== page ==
National Farm School (Doylestown, Pa.)
Found in 4 Collections and/or Records:
Joseph Krauskopf will
A photocopy of Krauskopf's will; among the recipients of his bequest was the National Farm School.
Philip Cowen Papers
Philip Cowen (1853-1943) was a Conservative Jew who grew up on the Lower East Side of Manhattan. Though he only studied for one year at the City College of New York, the literary-minded Cowen became the founder (with Rev. Dr. Frederic de Sola Mendes) and editor of the Conservative Jewish publication, the American Hebrew from its inception in 1879 until his resignation in 1906. In 1905, Cowen was appointed by President Theodore Roosevelt to the Ellis Island positions of Immigration Inspector on the Board of Special Inquiry, determining the fitness of émigrés to the United States, and later advanced to Inspector-In-Charge of the Division of Information for Employment and the Discharging and Information Division. In addition, Cowen was a member of the Young Men's Hebrew Association, was a founder of the The Judeans society, a secretary for B'nai B'rith, and published an autobiography entitled Memoirs of an American Jew (1932). Documents include writings and material on immigration, surveys of American leaders and intellectuals on Anti-Semitism, and background materials for articles written in the American Hebrew. The collection contains correspondence, articles, documents, official reports, telegrams, clippings, pamphlets, photographs, and handwritten notes.
Records of the Baron de Hirsch Fund
The Baron de Hirsch Fund Records document the organization's involvement in the planning of agricultural communities across the United States and to some extent in South America; the founding and administrative dealings of agricultural and trade schools; the establishment of the Jewish Agricultural Society; and the business records of the Fund itself. In addition, the collection documents the protection offered to immigrants through port work, relief, temporary aid, promotion of suburban industrial enterprises and removal from urban centers through the Industrial Removal Office, land settlement, agricultural training, and trade and general education. In this respect, the collection is of major interest for Jewish genealogists as it documents a number of individual immigrants. In addition, the collection contains documentation on the administration and organization of the fund, documentation on Jewish farming colonies such as the Jewish Agricultural Society, Woodbine Colony and Agricultural School, and documentation on the Baron de Hirsch Trade School. In addition, the collection contains blueprints and photographs of facilities.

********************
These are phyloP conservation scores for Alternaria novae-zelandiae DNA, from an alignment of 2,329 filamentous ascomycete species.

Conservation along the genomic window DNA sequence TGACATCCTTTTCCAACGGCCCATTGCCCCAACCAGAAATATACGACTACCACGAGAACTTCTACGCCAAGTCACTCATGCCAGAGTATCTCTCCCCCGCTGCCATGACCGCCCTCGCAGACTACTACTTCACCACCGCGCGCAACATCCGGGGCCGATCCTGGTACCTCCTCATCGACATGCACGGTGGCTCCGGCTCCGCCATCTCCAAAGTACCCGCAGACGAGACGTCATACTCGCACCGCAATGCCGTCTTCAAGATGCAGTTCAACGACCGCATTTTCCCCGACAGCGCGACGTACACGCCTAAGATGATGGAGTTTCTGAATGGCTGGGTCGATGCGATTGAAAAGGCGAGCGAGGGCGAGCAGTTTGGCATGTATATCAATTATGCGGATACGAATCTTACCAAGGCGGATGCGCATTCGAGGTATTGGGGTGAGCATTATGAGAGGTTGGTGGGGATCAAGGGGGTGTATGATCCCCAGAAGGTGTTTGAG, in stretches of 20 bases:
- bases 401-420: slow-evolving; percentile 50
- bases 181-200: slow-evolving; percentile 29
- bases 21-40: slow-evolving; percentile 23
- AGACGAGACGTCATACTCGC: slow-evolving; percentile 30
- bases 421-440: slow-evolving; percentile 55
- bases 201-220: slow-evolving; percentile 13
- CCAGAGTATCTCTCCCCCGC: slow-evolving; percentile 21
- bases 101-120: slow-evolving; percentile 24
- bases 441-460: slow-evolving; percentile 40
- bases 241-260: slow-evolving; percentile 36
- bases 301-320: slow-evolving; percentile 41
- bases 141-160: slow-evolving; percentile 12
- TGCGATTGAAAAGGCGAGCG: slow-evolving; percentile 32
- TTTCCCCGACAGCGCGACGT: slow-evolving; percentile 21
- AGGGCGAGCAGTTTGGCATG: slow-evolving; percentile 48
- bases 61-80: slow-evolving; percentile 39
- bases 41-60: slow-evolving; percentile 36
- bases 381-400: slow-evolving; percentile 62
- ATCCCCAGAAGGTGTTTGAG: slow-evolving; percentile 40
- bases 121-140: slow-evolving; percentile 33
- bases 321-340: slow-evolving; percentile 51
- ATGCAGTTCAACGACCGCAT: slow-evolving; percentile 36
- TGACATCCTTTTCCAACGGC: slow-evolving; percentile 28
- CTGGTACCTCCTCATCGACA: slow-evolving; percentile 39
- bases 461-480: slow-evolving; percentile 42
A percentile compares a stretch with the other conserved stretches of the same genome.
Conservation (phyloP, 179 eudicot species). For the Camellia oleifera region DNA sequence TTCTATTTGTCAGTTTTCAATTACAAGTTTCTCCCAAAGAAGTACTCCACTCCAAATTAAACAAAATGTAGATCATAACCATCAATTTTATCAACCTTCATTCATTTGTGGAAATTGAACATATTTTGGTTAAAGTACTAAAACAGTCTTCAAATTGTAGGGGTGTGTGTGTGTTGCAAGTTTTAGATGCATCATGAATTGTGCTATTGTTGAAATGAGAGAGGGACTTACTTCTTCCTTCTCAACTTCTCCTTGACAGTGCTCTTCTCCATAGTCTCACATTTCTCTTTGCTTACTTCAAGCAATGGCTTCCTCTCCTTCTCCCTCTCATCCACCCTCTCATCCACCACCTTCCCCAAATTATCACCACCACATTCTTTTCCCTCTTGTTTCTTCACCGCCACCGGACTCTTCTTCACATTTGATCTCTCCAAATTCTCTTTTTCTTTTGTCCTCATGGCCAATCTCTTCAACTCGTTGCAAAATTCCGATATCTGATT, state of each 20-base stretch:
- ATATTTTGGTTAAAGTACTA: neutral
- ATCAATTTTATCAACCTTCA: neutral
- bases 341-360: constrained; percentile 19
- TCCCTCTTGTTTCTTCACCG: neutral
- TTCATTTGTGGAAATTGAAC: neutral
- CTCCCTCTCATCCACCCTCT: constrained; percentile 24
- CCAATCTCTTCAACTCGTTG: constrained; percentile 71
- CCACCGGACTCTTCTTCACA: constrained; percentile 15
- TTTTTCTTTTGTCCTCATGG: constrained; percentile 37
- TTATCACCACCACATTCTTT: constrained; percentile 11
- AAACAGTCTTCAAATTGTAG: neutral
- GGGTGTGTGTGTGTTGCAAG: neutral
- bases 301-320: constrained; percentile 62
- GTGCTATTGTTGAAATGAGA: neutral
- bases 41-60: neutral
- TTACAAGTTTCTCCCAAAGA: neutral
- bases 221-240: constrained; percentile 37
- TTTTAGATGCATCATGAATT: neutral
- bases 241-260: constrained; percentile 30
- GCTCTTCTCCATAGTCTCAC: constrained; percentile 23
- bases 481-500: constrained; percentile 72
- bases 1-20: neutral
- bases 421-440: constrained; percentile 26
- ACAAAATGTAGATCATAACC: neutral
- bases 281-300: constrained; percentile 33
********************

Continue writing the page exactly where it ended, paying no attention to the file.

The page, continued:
Records of the Delaware Valley College of Science and Agriculture (Doylestown, Pa.)
This collection contains correspondence (primarily 1951-1967) relating to finances and the activities of the School; mimeographed minutes of the meetings of the Board of Trustees (1952-1961); printed material relating to Founder's Day Convocations and Commencement Exercises; a copy of the charter and amended by-laws for the years 1952, 1959, and 1960; catalogues (1941-43, 1946-47, 1952-53, 1957-59); and annual reports (1902-1945).